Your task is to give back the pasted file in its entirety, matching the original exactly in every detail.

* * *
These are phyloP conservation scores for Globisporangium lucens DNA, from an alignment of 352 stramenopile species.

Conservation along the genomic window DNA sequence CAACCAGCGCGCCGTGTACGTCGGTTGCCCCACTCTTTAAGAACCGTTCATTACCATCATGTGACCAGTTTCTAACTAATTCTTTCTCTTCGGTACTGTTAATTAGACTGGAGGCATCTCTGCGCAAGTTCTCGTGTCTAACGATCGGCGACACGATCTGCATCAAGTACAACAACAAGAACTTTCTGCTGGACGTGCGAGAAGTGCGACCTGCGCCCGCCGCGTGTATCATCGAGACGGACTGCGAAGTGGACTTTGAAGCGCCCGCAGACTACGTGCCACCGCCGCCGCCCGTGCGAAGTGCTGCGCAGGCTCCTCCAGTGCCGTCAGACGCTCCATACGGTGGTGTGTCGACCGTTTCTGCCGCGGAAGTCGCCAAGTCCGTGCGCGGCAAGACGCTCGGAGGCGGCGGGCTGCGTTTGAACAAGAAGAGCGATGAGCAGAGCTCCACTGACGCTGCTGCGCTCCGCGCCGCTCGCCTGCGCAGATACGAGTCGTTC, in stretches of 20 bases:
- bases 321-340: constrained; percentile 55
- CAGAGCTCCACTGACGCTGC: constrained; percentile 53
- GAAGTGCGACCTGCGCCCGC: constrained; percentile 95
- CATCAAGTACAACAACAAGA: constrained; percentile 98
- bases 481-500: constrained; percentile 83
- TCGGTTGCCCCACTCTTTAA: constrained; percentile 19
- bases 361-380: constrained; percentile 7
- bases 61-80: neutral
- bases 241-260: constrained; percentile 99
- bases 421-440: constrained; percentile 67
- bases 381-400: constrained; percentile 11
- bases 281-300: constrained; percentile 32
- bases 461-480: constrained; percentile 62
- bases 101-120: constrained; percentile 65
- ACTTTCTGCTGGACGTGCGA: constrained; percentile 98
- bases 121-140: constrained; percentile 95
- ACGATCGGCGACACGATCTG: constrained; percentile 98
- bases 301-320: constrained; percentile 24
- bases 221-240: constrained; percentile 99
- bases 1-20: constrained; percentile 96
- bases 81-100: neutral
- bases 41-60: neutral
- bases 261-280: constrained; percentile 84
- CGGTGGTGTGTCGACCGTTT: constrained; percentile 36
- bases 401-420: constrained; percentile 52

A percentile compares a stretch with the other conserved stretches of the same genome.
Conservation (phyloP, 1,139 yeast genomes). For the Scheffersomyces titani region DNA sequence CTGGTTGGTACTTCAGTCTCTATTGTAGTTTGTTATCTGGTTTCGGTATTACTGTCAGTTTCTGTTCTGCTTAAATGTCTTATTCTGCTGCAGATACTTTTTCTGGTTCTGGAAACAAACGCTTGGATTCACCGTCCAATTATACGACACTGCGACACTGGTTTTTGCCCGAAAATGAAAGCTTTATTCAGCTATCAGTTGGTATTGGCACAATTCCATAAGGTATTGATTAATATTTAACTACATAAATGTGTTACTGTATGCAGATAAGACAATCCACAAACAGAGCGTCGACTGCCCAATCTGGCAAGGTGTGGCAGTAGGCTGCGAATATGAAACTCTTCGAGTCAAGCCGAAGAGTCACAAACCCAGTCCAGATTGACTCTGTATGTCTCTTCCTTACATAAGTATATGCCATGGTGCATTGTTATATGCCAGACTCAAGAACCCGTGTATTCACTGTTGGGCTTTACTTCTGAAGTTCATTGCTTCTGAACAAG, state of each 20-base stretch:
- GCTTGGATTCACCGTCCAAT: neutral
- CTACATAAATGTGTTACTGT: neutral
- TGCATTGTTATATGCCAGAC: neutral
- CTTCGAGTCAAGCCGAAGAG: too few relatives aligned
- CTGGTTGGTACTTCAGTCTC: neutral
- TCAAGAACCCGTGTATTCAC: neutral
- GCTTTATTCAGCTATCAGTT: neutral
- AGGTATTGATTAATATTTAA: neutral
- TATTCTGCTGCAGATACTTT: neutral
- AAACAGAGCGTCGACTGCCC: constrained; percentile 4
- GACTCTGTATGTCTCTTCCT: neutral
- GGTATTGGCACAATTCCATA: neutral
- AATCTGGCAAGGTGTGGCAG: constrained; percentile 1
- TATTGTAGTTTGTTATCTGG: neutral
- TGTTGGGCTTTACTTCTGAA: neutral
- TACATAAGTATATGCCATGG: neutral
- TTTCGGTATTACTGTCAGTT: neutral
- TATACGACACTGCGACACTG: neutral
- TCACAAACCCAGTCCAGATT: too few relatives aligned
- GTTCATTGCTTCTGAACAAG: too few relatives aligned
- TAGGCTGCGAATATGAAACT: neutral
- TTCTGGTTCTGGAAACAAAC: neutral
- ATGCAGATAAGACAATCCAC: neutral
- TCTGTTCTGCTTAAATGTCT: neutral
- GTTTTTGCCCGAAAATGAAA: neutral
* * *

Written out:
These are phyloP conservation scores for Globisporangium lucens DNA, from an alignment of 352 stramenopile species.

Conservation along the genomic window DNA sequence CAACCAGCGCGCCGTGTACGTCGGTTGCCCCACTCTTTAAGAACCGTTCATTACCATCATGTGACCAGTTTCTAACTAATTCTTTCTCTTCGGTACTGTTAATTAGACTGGAGGCATCTCTGCGCAAGTTCTCGTGTCTAACGATCGGCGACACGATCTGCATCAAGTACAACAACAAGAACTTTCTGCTGGACGTGCGAGAAGTGCGACCTGCGCCCGCCGCGTGTATCATCGAGACGGACTGCGAAGTGGACTTTGAAGCGCCCGCAGACTACGTGCCACCGCCGCCGCCCGTGCGAAGTGCTGCGCAGGCTCCTCCAGTGCCGTCAGACGCTCCATACGGTGGTGTGTCGACCGTTTCTGCCGCGGAAGTCGCCAAGTCCGTGCGCGGCAAGACGCTCGGAGGCGGCGGGCTGCGTTTGAACAAGAAGAGCGATGAGCAGAGCTCCACTGACGCTGCTGCGCTCCGCGCCGCTCGCCTGCGCAGATACGAGTCGTTC, in stretches of 20 bases:
- bases 321-340: constrained; percentile 55
- CAGAGCTCCACTGACGCTGC: constrained; percentile 53
- GAAGTGCGACCTGCGCCCGC: constrained; percentile 95
- CATCAAGTACAACAACAAGA: constrained; percentile 98
- bases 481-500: constrained; percentile 83
- TCGGTTGCCCCACTCTTTAA: constrained; percentile 19
- bases 361-380: constrained; percentile 7
- bases 61-80: neutral
- bases 241-260: constrained; percentile 99
- bases 421-440: constrained; percentile 67
- bases 381-400: constrained; percentile 11
- bases 281-300: constrained; percentile 32
- bases 461-480: constrained; percentile 62
- bases 101-120: constrained; percentile 65
- ACTTTCTGCTGGACGTGCGA: constrained; percentile 98
- bases 121-140: constrained; percentile 95
- ACGATCGGCGACACGATCTG: constrained; percentile 98
- bases 301-320: constrained; percentile 24
- bases 221-240: constrained; percentile 99
- bases 1-20: constrained; percentile 96
- bases 81-100: neutral
- bases 41-60: neutral
- bases 261-280: constrained; percentile 84
- CGGTGGTGTGTCGACCGTTT: constrained; percentile 36
- bases 401-420: constrained; percentile 52

A percentile compares a stretch with the other conserved stretches of the same genome.
Conservation (phyloP, 1,139 yeast genomes). For the Scheffersomyces titani region DNA sequence CTGGTTGGTACTTCAGTCTCTATTGTAGTTTGTTATCTGGTTTCGGTATTACTGTCAGTTTCTGTTCTGCTTAAATGTCTTATTCTGCTGCAGATACTTTTTCTGGTTCTGGAAACAAACGCTTGGATTCACCGTCCAATTATACGACACTGCGACACTGGTTTTTGCCCGAAAATGAAAGCTTTATTCAGCTATCAGTTGGTATTGGCACAATTCCATAAGGTATTGATTAATATTTAACTACATAAATGTGTTACTGTATGCAGATAAGACAATCCACAAACAGAGCGTCGACTGCCCAATCTGGCAAGGTGTGGCAGTAGGCTGCGAATATGAAACTCTTCGAGTCAAGCCGAAGAGTCACAAACCCAGTCCAGATTGACTCTGTATGTCTCTTCCTTACATAAGTATATGCCATGGTGCATTGTTATATGCCAGACTCAAGAACCCGTGTATTCACTGTTGGGCTTTACTTCTGAAGTTCATTGCTTCTGAACAAG, state of each 20-base stretch:
- GCTTGGATTCACCGTCCAAT: neutral
- CTACATAAATGTGTTACTGT: neutral
- TGCATTGTTATATGCCAGAC: neutral
- CTTCGAGTCAAGCCGAAGAG: too few relatives aligned
- CTGGTTGGTACTTCAGTCTC: neutral
- TCAAGAACCCGTGTATTCAC: neutral
- GCTTTATTCAGCTATCAGTT: neutral
- AGGTATTGATTAATATTTAA: neutral
- TATTCTGCTGCAGATACTTT: neutral
- AAACAGAGCGTCGACTGCCC: constrained; percentile 4
- GACTCTGTATGTCTCTTCCT: neutral
- GGTATTGGCACAATTCCATA: neutral
- AATCTGGCAAGGTGTGGCAG: constrained; percentile 1
- TATTGTAGTTTGTTATCTGG: neutral
- TGTTGGGCTTTACTTCTGAA: neutral
- TACATAAGTATATGCCATGG: neutral
- TTTCGGTATTACTGTCAGTT: neutral
- TATACGACACTGCGACACTG: neutral
- TCACAAACCCAGTCCAGATT: too few relatives aligned
- GTTCATTGCTTCTGAACAAG: too few relatives aligned
- TAGGCTGCGAATATGAAACT: neutral
- TTCTGGTTCTGGAAACAAAC: neutral
- ATGCAGATAAGACAATCCAC: neutral
- TCTGTTCTGCTTAAATGTCT: neutral
- GTTTTTGCCCGAAAATGAAA: neutral